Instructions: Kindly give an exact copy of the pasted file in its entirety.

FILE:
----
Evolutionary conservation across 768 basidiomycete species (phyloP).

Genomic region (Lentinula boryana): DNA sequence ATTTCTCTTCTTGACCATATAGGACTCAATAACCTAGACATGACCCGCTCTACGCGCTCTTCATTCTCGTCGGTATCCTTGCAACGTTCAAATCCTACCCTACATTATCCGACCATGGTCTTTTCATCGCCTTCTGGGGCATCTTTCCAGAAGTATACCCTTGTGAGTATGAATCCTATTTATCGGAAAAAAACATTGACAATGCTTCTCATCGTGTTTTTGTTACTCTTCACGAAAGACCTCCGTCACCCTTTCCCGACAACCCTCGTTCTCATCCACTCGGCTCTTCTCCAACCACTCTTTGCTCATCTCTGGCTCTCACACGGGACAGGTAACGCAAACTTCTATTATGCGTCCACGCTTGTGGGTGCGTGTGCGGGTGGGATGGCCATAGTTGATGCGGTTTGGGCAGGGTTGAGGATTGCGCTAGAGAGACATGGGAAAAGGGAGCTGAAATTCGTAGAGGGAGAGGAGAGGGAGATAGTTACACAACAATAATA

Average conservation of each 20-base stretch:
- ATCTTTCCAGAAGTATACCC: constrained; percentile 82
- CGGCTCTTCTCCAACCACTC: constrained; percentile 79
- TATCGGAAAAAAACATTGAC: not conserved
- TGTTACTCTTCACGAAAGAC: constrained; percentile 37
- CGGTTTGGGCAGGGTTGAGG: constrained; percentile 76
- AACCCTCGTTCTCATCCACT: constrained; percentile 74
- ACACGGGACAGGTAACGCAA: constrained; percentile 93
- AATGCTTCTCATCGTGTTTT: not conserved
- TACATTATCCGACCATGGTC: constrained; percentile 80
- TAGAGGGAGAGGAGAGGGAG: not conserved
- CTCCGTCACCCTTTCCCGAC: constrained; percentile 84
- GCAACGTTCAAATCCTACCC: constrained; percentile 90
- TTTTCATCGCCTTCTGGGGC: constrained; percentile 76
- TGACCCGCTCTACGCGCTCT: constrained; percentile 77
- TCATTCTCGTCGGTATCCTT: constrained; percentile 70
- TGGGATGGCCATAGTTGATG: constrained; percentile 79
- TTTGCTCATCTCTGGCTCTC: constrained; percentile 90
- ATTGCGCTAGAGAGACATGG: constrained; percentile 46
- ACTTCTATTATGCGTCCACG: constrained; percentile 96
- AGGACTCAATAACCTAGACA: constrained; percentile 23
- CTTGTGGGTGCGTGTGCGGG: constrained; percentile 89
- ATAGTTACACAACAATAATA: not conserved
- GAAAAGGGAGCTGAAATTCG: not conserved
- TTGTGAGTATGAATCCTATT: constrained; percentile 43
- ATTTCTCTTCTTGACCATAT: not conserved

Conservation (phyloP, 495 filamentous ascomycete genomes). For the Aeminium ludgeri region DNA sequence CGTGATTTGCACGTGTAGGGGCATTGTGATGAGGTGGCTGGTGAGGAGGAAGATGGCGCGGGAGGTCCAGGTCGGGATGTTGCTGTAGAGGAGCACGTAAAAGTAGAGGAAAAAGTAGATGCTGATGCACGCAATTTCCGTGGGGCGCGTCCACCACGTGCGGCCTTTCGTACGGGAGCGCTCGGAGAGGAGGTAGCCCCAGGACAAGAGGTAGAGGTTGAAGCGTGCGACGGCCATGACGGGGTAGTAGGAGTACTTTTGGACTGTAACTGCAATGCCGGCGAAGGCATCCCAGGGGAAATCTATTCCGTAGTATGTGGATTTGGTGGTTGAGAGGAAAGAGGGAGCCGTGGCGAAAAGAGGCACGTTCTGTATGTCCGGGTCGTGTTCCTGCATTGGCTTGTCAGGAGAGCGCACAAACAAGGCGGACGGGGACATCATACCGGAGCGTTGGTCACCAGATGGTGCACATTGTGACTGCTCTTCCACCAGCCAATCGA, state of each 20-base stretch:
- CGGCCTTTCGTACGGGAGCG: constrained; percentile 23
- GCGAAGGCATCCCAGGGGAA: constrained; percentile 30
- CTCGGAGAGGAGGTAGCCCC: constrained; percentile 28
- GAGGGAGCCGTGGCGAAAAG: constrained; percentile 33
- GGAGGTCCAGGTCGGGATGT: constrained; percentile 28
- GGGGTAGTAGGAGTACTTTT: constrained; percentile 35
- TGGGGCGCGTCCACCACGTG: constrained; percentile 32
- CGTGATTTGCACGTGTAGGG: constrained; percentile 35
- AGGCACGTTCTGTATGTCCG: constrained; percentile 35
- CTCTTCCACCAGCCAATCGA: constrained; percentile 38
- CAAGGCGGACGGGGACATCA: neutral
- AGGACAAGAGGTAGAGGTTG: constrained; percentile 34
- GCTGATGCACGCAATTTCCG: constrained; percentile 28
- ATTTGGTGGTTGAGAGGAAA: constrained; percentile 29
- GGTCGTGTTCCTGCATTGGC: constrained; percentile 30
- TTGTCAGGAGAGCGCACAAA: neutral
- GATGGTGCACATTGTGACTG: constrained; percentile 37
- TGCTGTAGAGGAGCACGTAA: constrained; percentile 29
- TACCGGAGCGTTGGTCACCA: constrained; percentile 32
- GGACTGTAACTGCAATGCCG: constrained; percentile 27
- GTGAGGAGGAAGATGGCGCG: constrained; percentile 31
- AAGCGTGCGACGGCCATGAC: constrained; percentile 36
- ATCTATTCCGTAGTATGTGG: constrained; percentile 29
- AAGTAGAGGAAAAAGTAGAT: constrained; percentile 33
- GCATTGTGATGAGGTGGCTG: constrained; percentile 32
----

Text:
Evolutionary conservation across 768 basidiomycete species (phyloP).

Genomic region (Lentinula boryana): DNA sequence ATTTCTCTTCTTGACCATATAGGACTCAATAACCTAGACATGACCCGCTCTACGCGCTCTTCATTCTCGTCGGTATCCTTGCAACGTTCAAATCCTACCCTACATTATCCGACCATGGTCTTTTCATCGCCTTCTGGGGCATCTTTCCAGAAGTATACCCTTGTGAGTATGAATCCTATTTATCGGAAAAAAACATTGACAATGCTTCTCATCGTGTTTTTGTTACTCTTCACGAAAGACCTCCGTCACCCTTTCCCGACAACCCTCGTTCTCATCCACTCGGCTCTTCTCCAACCACTCTTTGCTCATCTCTGGCTCTCACACGGGACAGGTAACGCAAACTTCTATTATGCGTCCACGCTTGTGGGTGCGTGTGCGGGTGGGATGGCCATAGTTGATGCGGTTTGGGCAGGGTTGAGGATTGCGCTAGAGAGACATGGGAAAAGGGAGCTGAAATTCGTAGAGGGAGAGGAGAGGGAGATAGTTACACAACAATAATA

Average conservation of each 20-base stretch:
- ATCTTTCCAGAAGTATACCC: constrained; percentile 82
- CGGCTCTTCTCCAACCACTC: constrained; percentile 79
- TATCGGAAAAAAACATTGAC: not conserved
- TGTTACTCTTCACGAAAGAC: constrained; percentile 37
- CGGTTTGGGCAGGGTTGAGG: constrained; percentile 76
- AACCCTCGTTCTCATCCACT: constrained; percentile 74
- ACACGGGACAGGTAACGCAA: constrained; percentile 93
- AATGCTTCTCATCGTGTTTT: not conserved
- TACATTATCCGACCATGGTC: constrained; percentile 80
- TAGAGGGAGAGGAGAGGGAG: not conserved
- CTCCGTCACCCTTTCCCGAC: constrained; percentile 84
- GCAACGTTCAAATCCTACCC: constrained; percentile 90
- TTTTCATCGCCTTCTGGGGC: constrained; percentile 76
- TGACCCGCTCTACGCGCTCT: constrained; percentile 77
- TCATTCTCGTCGGTATCCTT: constrained; percentile 70
- TGGGATGGCCATAGTTGATG: constrained; percentile 79
- TTTGCTCATCTCTGGCTCTC: constrained; percentile 90
- ATTGCGCTAGAGAGACATGG: constrained; percentile 46
- ACTTCTATTATGCGTCCACG: constrained; percentile 96
- AGGACTCAATAACCTAGACA: constrained; percentile 23
- CTTGTGGGTGCGTGTGCGGG: constrained; percentile 89
- ATAGTTACACAACAATAATA: not conserved
- GAAAAGGGAGCTGAAATTCG: not conserved
- TTGTGAGTATGAATCCTATT: constrained; percentile 43
- ATTTCTCTTCTTGACCATAT: not conserved

Conservation (phyloP, 495 filamentous ascomycete genomes). For the Aeminium ludgeri region DNA sequence CGTGATTTGCACGTGTAGGGGCATTGTGATGAGGTGGCTGGTGAGGAGGAAGATGGCGCGGGAGGTCCAGGTCGGGATGTTGCTGTAGAGGAGCACGTAAAAGTAGAGGAAAAAGTAGATGCTGATGCACGCAATTTCCGTGGGGCGCGTCCACCACGTGCGGCCTTTCGTACGGGAGCGCTCGGAGAGGAGGTAGCCCCAGGACAAGAGGTAGAGGTTGAAGCGTGCGACGGCCATGACGGGGTAGTAGGAGTACTTTTGGACTGTAACTGCAATGCCGGCGAAGGCATCCCAGGGGAAATCTATTCCGTAGTATGTGGATTTGGTGGTTGAGAGGAAAGAGGGAGCCGTGGCGAAAAGAGGCACGTTCTGTATGTCCGGGTCGTGTTCCTGCATTGGCTTGTCAGGAGAGCGCACAAACAAGGCGGACGGGGACATCATACCGGAGCGTTGGTCACCAGATGGTGCACATTGTGACTGCTCTTCCACCAGCCAATCGA, state of each 20-base stretch:
- CGGCCTTTCGTACGGGAGCG: constrained; percentile 23
- GCGAAGGCATCCCAGGGGAA: constrained; percentile 30
- CTCGGAGAGGAGGTAGCCCC: constrained; percentile 28
- GAGGGAGCCGTGGCGAAAAG: constrained; percentile 33
- GGAGGTCCAGGTCGGGATGT: constrained; percentile 28
- GGGGTAGTAGGAGTACTTTT: constrained; percentile 35
- TGGGGCGCGTCCACCACGTG: constrained; percentile 32
- CGTGATTTGCACGTGTAGGG: constrained; percentile 35
- AGGCACGTTCTGTATGTCCG: constrained; percentile 35
- CTCTTCCACCAGCCAATCGA: constrained; percentile 38
- CAAGGCGGACGGGGACATCA: neutral
- AGGACAAGAGGTAGAGGTTG: constrained; percentile 34
- GCTGATGCACGCAATTTCCG: constrained; percentile 28
- ATTTGGTGGTTGAGAGGAAA: constrained; percentile 29
- GGTCGTGTTCCTGCATTGGC: constrained; percentile 30
- TTGTCAGGAGAGCGCACAAA: neutral
- GATGGTGCACATTGTGACTG: constrained; percentile 37
- TGCTGTAGAGGAGCACGTAA: constrained; percentile 29
- TACCGGAGCGTTGGTCACCA: constrained; percentile 32
- GGACTGTAACTGCAATGCCG: constrained; percentile 27
- GTGAGGAGGAAGATGGCGCG: constrained; percentile 31
- AAGCGTGCGACGGCCATGAC: constrained; percentile 36
- ATCTATTCCGTAGTATGTGG: constrained; percentile 29
- AAGTAGAGGAAAAAGTAGAT: constrained; percentile 33
- GCATTGTGATGAGGTGGCTG: constrained; percentile 32